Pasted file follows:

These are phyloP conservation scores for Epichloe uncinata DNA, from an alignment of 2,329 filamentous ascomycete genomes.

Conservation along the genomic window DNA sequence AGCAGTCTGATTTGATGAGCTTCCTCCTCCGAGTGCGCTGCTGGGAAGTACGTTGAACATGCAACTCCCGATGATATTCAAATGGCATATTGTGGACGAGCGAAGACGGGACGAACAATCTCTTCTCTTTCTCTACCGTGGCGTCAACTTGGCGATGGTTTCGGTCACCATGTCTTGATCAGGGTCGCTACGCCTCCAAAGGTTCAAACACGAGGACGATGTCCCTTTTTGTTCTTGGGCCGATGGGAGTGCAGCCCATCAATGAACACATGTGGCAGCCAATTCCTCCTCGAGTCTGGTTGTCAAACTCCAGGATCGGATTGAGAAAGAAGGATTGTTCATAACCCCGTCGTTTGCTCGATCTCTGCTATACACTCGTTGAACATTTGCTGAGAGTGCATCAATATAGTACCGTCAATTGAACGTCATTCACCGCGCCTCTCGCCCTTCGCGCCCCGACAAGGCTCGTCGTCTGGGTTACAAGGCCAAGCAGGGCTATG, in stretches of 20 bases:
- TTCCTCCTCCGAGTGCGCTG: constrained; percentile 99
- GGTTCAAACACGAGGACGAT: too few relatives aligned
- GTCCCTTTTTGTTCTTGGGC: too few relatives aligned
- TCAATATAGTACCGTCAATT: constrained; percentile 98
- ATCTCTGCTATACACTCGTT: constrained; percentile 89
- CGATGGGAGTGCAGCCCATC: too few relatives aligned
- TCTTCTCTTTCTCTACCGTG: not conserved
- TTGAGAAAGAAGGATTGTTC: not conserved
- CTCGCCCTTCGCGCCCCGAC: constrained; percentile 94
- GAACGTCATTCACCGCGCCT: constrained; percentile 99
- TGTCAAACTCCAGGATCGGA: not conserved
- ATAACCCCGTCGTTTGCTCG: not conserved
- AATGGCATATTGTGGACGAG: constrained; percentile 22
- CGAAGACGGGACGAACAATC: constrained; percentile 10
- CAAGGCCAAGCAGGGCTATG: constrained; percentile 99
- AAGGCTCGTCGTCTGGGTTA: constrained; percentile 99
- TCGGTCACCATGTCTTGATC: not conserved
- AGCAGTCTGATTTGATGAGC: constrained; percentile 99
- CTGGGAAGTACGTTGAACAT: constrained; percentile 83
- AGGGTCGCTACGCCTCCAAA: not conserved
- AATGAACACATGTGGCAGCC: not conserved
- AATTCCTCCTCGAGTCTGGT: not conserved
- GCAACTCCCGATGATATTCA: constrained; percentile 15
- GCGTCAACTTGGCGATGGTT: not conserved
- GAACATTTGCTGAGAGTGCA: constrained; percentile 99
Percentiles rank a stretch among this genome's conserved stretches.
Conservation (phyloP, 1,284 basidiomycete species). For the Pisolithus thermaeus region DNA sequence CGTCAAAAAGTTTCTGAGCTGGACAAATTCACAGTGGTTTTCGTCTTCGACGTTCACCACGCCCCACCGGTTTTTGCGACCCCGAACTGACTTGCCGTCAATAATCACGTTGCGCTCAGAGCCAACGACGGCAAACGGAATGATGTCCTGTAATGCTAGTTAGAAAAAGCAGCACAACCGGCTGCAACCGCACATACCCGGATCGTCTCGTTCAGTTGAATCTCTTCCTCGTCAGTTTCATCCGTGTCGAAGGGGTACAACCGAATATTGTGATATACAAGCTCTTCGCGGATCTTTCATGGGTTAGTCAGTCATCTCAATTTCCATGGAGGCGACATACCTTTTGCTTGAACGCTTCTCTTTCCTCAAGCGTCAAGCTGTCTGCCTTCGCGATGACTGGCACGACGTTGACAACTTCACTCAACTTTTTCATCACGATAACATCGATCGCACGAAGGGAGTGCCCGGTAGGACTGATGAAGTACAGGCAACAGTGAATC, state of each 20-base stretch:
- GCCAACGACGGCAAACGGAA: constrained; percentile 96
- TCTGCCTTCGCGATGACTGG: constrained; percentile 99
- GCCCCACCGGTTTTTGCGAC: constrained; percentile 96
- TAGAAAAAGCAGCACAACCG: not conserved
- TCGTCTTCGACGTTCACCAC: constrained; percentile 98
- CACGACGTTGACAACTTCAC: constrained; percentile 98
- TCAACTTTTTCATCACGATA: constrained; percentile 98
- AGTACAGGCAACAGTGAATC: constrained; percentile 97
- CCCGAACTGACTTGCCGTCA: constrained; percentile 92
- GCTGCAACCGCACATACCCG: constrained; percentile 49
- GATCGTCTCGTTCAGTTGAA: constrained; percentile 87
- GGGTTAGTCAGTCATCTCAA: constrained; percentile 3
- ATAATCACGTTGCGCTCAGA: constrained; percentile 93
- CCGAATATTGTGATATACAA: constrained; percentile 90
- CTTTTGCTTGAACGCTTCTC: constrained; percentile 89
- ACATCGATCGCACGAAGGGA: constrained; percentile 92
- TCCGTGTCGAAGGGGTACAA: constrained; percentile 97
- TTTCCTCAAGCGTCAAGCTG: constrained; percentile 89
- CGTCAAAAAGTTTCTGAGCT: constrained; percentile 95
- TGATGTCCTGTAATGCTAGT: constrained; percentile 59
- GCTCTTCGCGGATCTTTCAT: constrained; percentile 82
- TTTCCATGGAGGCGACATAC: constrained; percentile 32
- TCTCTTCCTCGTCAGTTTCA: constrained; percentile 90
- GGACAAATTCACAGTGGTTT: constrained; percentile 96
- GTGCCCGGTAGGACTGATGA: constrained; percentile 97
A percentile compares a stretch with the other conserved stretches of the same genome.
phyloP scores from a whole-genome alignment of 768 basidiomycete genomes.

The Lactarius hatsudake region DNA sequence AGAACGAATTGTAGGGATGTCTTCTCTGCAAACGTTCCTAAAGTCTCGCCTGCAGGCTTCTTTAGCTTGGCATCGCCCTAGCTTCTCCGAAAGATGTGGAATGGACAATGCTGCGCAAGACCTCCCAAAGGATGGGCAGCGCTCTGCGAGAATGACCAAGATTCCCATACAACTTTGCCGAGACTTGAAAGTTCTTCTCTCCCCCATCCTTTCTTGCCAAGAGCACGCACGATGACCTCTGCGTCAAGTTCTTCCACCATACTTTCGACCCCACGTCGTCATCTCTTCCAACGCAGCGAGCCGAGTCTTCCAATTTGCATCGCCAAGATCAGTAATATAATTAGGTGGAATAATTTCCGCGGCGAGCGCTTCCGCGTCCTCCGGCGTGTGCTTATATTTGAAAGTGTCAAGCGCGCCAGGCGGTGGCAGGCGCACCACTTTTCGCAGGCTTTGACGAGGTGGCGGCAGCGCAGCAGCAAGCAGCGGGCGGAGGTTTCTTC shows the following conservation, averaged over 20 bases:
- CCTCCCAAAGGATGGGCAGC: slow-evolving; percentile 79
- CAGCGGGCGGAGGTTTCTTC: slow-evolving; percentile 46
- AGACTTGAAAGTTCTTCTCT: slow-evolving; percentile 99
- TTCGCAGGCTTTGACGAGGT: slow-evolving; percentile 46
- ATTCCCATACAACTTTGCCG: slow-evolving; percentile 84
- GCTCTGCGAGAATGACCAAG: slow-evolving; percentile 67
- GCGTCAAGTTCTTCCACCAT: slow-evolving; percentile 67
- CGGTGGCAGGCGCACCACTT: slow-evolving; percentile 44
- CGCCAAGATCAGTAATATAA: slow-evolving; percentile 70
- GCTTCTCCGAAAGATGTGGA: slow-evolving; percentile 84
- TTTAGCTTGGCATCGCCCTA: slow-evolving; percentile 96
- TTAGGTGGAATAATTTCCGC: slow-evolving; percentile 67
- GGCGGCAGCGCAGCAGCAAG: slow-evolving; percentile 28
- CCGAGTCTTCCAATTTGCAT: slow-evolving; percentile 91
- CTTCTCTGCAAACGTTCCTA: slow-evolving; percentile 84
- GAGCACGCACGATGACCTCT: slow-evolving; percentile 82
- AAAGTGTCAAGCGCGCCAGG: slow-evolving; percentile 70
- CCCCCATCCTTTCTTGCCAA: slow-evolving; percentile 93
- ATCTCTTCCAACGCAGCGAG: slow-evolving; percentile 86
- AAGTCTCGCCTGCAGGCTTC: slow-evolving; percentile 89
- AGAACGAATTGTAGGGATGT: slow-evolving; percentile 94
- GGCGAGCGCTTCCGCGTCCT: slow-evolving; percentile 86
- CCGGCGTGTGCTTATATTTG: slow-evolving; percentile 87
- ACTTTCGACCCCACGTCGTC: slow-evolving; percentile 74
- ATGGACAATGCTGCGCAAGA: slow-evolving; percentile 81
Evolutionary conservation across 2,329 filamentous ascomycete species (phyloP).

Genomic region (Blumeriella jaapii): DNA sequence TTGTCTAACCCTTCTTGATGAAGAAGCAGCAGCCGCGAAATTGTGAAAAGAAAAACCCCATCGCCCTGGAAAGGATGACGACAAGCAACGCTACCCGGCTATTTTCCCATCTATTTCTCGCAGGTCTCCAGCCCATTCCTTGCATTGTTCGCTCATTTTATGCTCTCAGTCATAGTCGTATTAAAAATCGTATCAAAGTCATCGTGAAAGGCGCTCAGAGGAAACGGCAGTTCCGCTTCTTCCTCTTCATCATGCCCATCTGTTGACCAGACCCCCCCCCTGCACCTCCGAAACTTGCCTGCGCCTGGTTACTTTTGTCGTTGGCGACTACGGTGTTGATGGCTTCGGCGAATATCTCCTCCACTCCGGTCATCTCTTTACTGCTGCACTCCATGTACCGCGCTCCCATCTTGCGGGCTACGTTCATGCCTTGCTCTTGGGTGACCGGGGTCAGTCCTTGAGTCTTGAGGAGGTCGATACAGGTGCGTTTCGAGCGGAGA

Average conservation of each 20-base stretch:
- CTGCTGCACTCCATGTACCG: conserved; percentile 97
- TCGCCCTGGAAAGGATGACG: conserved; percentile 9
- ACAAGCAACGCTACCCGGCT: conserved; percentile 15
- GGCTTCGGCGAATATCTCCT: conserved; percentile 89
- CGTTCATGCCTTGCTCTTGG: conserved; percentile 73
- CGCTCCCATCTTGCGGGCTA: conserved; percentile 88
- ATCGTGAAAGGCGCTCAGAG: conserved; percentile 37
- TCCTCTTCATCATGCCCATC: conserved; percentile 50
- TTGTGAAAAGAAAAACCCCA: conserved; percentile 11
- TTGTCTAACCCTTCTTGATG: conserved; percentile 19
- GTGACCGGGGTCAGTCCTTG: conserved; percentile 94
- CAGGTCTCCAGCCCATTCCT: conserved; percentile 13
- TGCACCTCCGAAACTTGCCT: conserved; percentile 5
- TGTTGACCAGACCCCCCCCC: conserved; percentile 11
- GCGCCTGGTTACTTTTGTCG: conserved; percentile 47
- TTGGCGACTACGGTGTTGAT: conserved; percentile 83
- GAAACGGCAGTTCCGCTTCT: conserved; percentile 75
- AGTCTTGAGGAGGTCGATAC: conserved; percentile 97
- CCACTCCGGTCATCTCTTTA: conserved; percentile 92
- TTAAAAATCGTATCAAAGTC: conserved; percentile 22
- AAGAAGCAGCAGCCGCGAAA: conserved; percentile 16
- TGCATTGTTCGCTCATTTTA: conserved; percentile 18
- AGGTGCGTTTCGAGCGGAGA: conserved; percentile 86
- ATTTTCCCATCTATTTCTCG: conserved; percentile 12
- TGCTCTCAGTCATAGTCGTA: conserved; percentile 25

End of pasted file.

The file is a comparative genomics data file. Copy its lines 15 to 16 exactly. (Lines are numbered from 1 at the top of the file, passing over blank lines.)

- AATGGCATATTGTGGACGAG: constrained; percentile 22
- CGAAGACGGGACGAACAATC: constrained; percentile 10